CAMEROTA: Gentlemen, thank you very much. Obviously, we'll continue to follow all of the developments.

CUOMO: All right, now to our other top story. Listen, it makes sense that the special counsel might be looking at the president's firing of the FBI director. What does not make sense is all the spin that's coming out about that from the president of the United States and now his lawyer, the two contradicting each other in the latest effort to delegitimize the Russia investigation. CNN's Joe johns live at the White House with more. Joe?

JOE JOHNS, SENIOR WASHINGTON CORRESPONDENT: Good morning, Chris. A familiar form of damage control and it started with a presidential tweet. The president's legal team trying to clear up any confusion about whether the president believes he's a subject or target of an investigation, though the special counsel apparently is essentially looking to see whether there's enough evidence to start an obstruction of justice investigation.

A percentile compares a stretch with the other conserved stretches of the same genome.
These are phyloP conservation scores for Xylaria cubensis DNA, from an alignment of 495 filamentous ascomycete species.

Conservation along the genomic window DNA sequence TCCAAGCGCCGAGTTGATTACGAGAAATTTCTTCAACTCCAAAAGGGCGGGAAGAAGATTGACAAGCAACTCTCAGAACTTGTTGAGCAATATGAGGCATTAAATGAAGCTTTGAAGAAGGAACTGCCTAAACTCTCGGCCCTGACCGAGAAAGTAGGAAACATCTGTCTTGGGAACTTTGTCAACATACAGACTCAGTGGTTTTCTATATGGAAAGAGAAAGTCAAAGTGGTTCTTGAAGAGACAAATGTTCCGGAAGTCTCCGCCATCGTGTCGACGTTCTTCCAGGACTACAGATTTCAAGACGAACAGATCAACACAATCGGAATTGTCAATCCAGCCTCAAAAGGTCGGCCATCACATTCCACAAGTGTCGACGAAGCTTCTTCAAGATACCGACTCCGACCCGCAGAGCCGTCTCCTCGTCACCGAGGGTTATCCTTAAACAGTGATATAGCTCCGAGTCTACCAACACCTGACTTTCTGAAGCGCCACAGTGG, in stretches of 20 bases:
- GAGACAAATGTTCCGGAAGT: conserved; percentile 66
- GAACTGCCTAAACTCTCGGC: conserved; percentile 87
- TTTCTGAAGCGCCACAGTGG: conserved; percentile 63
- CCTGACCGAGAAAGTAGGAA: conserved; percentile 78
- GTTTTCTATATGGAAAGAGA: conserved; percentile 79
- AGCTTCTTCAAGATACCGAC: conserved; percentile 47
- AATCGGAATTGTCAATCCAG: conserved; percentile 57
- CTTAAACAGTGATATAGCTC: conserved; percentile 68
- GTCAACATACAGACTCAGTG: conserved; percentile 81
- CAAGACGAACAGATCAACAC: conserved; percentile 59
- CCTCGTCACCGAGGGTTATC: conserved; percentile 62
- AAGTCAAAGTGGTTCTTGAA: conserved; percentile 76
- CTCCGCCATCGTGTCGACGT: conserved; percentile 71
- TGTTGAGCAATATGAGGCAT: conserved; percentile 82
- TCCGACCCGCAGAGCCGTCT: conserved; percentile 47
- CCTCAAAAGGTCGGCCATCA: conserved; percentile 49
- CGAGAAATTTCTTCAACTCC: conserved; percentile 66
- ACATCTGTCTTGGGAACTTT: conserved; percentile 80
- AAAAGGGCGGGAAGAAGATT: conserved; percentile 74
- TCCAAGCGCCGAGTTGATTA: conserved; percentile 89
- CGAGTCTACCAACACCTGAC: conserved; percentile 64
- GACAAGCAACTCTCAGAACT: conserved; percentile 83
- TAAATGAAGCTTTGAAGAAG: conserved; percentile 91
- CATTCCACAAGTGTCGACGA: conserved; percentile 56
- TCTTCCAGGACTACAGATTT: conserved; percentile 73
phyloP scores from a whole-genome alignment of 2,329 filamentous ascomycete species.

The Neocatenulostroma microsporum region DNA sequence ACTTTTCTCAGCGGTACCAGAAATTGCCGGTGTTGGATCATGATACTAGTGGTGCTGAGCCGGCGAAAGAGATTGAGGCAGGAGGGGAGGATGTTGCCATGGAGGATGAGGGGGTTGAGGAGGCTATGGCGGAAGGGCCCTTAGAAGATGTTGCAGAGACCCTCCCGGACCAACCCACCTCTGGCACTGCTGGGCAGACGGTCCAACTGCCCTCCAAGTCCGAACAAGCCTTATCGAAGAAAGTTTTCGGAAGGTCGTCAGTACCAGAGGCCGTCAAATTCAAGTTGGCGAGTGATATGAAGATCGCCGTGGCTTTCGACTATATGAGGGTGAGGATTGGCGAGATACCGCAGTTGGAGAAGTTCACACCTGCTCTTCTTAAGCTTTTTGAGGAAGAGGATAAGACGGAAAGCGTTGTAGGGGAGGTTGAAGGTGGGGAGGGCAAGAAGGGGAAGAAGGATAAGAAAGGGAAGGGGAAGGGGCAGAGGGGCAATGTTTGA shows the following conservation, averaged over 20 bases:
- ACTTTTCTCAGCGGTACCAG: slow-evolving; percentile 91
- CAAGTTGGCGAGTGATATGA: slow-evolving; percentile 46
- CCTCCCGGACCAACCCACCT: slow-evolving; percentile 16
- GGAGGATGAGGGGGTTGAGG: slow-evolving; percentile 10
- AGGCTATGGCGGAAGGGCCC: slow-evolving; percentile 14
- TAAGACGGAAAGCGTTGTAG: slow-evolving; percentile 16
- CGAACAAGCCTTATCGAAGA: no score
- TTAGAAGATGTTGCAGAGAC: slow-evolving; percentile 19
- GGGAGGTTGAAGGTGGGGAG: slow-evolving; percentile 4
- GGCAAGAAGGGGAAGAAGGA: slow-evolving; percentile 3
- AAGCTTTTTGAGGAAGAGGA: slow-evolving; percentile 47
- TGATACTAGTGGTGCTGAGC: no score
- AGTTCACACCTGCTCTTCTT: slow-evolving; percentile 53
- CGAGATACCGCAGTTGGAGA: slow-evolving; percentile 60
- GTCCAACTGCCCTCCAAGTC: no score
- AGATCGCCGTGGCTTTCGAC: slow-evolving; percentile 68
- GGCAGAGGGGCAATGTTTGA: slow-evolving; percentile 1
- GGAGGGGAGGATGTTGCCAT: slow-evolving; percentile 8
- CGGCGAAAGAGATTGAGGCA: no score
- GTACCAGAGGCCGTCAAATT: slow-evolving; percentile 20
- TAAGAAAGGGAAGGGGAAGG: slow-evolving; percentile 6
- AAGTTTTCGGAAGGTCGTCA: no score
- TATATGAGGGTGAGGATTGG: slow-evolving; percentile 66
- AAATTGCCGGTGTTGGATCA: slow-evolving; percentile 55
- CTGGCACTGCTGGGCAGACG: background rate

JAY SEKULOW, MEMBER, PRESIDENT TRUMP'S LEGAL TEAM: The president is not under investigation.

The president is not under investigation.

The president is not and has not been under investigation.

JOHNS (voice-over): President Trump's personal legal team denying that he's the target of a probe despite the president's own tweet, seemingly acknowledging that he is being investigated for firing FBI Director James Comey, taking a swipe at Deputy Attorney General Rod Rosenstein who appointed the special counsel and characterizing the purported investigation as a witch hunt.

NEWT GINGRICH (R), FORMER SPEAKER OF THE HOUSE: Trump has a compulsion to counterattack and is very pugnacious. I don't think it serves him well. I don't think the tweet helped him.

JOHNS (voice-over): The president's attorney Jay Sekulow offering this explanation.